I am interested as well. Please share the docs in question with my LW username at gmail dot com if that is a possibility. Thank you!
This was my thought exactly. Construct a robust satellite with the following properties.
Let a "physical computer" be defined as a processor powered by classical mechanics, e.g., through pulleys rather than transistors, so that it is robust to gamma rays, solar flares and EMP attacks, etc.
On the outside of the satellite, construct an onion layer of low-energy light-matter interacting material, such as alternating a coat of crystal silicon / CMOS with thin protective layers of steel, nanocarbon, or other hard material. When the device is constructed, ensure there are linings of Boolean physical input and output channels connecting the surface to the interior (like the proteins coating a membrane in a cell, except that the membrane will be solid rather than liquid), for example, through a jackhammer or moving rod mechanism. This will be activated through a buildup of the material on the outside of the artifact, effectively giving a time counter with arbitrary length time steps depending on how we set up the outer layer. Any possible erosion of the outside of the satellite (from space debris or collisions) will simply expose new layers of the "charging onion".
In the inside of the satellite, place a 3D printer constructed as a physical computer, together with a large supply of source material. For example, it might print in a metal or hard polymer, possibly with a supply of "boxes" in which to place the printed output. These will be the micro-comets launched as periodic payloads according to the timing device constructed on the surface. The 3D printer will fire according to an "input" event defined by the physical Boolean input, and may potentially be replicated multiple times within the hull in isolated compartments with separate sources of material, to increase reliability and provide failover in case of local failures of the surface layer.
The output of the 3D printer payload will be a replica of the micro-comet containing the message payload, funneled and ejected into an output chute where gravity will take over and handle the rest (this may potentially require a bit of momentum and direction aiming to kick off correctly, but some use of magnets here is probably sufficient). Alternatively, simply pre-construct the micro-comets and hope they stay intact, to be emitted in regular intervals like a gumball machine that fires once a century.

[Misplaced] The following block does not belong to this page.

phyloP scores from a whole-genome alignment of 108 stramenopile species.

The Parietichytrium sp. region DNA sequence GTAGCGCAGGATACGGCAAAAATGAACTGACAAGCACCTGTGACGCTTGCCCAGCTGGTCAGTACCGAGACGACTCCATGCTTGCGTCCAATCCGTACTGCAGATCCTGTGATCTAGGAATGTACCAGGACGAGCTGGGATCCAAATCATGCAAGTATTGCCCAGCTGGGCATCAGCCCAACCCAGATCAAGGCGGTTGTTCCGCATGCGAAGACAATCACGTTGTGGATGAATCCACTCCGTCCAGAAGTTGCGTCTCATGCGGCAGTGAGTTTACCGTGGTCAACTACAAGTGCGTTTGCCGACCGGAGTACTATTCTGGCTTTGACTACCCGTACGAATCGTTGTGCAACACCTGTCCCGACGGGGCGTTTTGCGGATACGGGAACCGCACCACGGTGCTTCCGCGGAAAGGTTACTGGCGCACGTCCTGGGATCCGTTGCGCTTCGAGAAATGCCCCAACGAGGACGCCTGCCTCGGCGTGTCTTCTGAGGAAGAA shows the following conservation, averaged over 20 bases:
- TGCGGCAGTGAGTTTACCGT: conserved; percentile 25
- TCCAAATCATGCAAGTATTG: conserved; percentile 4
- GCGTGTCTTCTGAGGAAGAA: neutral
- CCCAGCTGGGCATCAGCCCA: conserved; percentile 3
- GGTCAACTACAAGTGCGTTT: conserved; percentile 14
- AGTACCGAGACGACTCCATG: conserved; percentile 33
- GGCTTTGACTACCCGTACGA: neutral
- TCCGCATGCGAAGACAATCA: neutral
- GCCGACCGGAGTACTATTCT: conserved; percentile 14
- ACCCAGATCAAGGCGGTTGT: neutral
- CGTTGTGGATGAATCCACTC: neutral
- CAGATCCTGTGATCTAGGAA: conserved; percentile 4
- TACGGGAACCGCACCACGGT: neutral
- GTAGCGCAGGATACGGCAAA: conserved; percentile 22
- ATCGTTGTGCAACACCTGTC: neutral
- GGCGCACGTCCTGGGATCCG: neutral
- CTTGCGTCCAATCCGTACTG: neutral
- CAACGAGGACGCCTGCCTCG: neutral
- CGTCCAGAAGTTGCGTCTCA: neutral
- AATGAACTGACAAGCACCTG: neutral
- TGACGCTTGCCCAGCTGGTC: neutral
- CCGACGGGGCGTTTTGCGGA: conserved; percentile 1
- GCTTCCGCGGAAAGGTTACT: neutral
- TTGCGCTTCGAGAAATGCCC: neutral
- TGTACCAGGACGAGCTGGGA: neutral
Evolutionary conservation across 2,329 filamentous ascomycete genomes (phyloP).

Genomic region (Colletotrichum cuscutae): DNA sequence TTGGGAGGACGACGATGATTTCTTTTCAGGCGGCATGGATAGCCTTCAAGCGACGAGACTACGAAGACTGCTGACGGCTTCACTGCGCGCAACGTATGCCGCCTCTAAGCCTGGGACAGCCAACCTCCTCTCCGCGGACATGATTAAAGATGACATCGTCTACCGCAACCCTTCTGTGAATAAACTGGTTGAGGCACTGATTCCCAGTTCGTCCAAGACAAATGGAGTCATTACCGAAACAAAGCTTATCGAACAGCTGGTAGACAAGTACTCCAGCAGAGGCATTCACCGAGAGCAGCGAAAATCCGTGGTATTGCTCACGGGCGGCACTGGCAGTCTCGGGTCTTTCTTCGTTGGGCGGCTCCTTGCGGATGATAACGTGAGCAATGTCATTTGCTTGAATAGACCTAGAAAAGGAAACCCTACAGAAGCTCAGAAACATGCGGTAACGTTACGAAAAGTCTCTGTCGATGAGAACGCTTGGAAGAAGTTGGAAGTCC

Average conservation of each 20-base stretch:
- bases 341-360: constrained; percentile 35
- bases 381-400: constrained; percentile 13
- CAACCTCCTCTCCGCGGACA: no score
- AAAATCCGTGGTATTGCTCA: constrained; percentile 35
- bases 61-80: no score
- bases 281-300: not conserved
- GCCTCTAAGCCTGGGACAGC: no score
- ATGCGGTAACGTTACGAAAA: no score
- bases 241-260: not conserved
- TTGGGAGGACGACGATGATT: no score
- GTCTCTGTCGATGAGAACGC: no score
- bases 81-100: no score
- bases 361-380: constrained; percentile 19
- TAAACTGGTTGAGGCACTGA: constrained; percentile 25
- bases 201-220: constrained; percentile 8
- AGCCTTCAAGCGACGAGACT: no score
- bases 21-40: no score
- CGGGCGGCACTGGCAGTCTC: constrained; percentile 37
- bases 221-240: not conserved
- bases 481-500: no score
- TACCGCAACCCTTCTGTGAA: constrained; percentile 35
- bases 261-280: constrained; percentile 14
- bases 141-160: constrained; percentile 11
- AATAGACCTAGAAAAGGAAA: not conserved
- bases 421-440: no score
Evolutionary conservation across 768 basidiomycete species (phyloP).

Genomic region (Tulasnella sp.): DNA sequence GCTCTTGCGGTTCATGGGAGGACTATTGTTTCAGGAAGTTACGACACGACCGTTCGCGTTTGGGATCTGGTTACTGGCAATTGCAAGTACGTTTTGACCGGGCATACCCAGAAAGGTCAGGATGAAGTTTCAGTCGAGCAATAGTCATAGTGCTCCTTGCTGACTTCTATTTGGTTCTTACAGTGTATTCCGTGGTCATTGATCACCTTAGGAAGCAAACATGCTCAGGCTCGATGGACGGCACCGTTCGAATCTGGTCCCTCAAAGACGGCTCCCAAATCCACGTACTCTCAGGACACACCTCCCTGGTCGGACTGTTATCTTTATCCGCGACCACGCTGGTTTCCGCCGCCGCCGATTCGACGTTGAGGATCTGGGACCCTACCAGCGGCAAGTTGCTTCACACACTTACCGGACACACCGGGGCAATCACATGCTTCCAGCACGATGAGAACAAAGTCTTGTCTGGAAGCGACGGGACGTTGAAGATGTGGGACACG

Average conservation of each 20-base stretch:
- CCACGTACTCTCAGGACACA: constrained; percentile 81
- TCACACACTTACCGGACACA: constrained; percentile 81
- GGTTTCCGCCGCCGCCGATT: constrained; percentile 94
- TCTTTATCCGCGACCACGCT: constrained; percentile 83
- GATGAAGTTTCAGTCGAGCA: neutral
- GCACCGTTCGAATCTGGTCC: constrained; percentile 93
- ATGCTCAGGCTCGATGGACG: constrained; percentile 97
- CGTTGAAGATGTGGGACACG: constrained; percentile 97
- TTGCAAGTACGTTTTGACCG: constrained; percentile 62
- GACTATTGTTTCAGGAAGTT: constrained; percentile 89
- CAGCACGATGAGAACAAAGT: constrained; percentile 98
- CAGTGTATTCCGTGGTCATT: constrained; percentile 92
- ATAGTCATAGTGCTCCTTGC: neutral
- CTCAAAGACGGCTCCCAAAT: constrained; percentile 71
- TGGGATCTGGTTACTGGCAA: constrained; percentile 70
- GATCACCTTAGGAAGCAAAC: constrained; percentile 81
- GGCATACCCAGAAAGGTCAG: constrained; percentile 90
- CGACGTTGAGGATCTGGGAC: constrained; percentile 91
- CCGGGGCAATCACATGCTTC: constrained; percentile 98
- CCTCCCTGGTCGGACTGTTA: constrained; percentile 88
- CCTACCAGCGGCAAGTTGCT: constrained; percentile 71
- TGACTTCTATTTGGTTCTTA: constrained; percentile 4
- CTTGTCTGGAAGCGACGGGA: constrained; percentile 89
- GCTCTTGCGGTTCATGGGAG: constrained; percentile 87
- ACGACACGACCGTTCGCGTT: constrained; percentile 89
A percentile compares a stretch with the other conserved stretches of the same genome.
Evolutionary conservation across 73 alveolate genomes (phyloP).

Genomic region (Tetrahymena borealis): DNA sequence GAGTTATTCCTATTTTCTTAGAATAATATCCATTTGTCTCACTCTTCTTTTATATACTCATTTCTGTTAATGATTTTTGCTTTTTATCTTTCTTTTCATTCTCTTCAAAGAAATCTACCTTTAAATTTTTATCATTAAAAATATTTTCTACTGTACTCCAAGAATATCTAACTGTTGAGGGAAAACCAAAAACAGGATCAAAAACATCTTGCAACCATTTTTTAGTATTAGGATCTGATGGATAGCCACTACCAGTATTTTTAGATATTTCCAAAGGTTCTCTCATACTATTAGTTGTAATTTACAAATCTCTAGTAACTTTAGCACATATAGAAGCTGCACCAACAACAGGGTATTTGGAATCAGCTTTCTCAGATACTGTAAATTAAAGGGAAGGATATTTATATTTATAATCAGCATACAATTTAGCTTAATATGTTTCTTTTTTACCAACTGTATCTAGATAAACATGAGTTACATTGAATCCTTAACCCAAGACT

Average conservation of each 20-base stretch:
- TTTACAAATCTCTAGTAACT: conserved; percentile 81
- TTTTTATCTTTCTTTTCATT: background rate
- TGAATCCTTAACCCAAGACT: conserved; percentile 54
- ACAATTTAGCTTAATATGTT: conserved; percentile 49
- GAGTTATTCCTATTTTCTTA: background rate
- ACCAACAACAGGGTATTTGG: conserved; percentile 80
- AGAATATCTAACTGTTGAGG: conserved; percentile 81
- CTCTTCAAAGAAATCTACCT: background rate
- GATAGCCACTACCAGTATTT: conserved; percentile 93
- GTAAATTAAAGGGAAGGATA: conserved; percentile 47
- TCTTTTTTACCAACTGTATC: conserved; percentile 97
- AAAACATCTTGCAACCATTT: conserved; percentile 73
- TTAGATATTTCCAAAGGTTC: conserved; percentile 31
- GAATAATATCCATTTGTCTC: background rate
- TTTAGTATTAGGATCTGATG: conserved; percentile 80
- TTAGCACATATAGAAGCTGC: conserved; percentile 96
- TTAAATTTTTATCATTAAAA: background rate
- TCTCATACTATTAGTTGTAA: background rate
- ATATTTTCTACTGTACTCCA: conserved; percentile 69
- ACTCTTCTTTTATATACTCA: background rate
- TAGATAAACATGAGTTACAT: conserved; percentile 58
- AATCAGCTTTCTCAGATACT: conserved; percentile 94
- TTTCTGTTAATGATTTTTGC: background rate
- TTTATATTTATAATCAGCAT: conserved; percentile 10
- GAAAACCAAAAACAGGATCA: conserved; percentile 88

Finally, we compute a minimal set of orbits and trajectories over the continents and land areas likely to be most populated and ensure there is a micro-comet ejected regularly, e.g., say every 25-50 years. It is now easy to complete the argument by fiddling with the parameters and making some "Drake equation"-like assumptions about success rates to say any civilization with X% coverage of the landmass intersecting with the orbits of the comets will have > 25% likelihood of discovering a micro-comet payload.
The only real problem with this approach is guaranteeing your satellites are not removed in the future in the event future ancestors of our civilization disagree with this method. I don't see a solution to this other than through solving the value reflection problem, building a defense mechanism into the satellites that is certain to fail -- as you start getting close to the basic AI drive of self-preservation and will anyway be outsmarted by any future iteration of our civilization -- or making the satellites small or undetectable enough that finding and removing them is economically more pain than it is worth.
To not support EA? I am confused. Doesn’t the drowning child experiment lend credence to supporting EA?
I down-voted this comment because it is a clever ploy for karma that rests on exploiting LessWrongers' sometimes unnecessary enthusiasm for increasingly abstract and self-referential forms of reasoning but otherwise adds nothing to the conversation.
Twist: By "this comment" I actually mean my comment, thereby making this a paraprosdokian.
I am an active github R contributor and stackoverflow R contributor and I would be willing to coordinate. Send me an email: rkrzyz at gmail
So you are saying that explaining something is equivalent to constructing a map that bridges an inferential distance, whereas explaining something away is refactoring thought-space to remove an unnecessary gerrymandering?
It feels good knowing you changed your mind in response to my rebuttal.
I disagree with your preconceptions about the "anti" prefix. For example, an anti-hero is certainly a hero. I think it is reasonable to consider "anti" a contextually overloaded semantic negater whose scope does not have to be the naive interpretation: anti-X can refer to "opposite of X" or "opposite or lacking of a trait highly correlated with X" with the exact choice clear from context.
I got a frequent LessWrong contributor a programming internship this summer.
It is as if you're buying / shorting an index fund on opinions.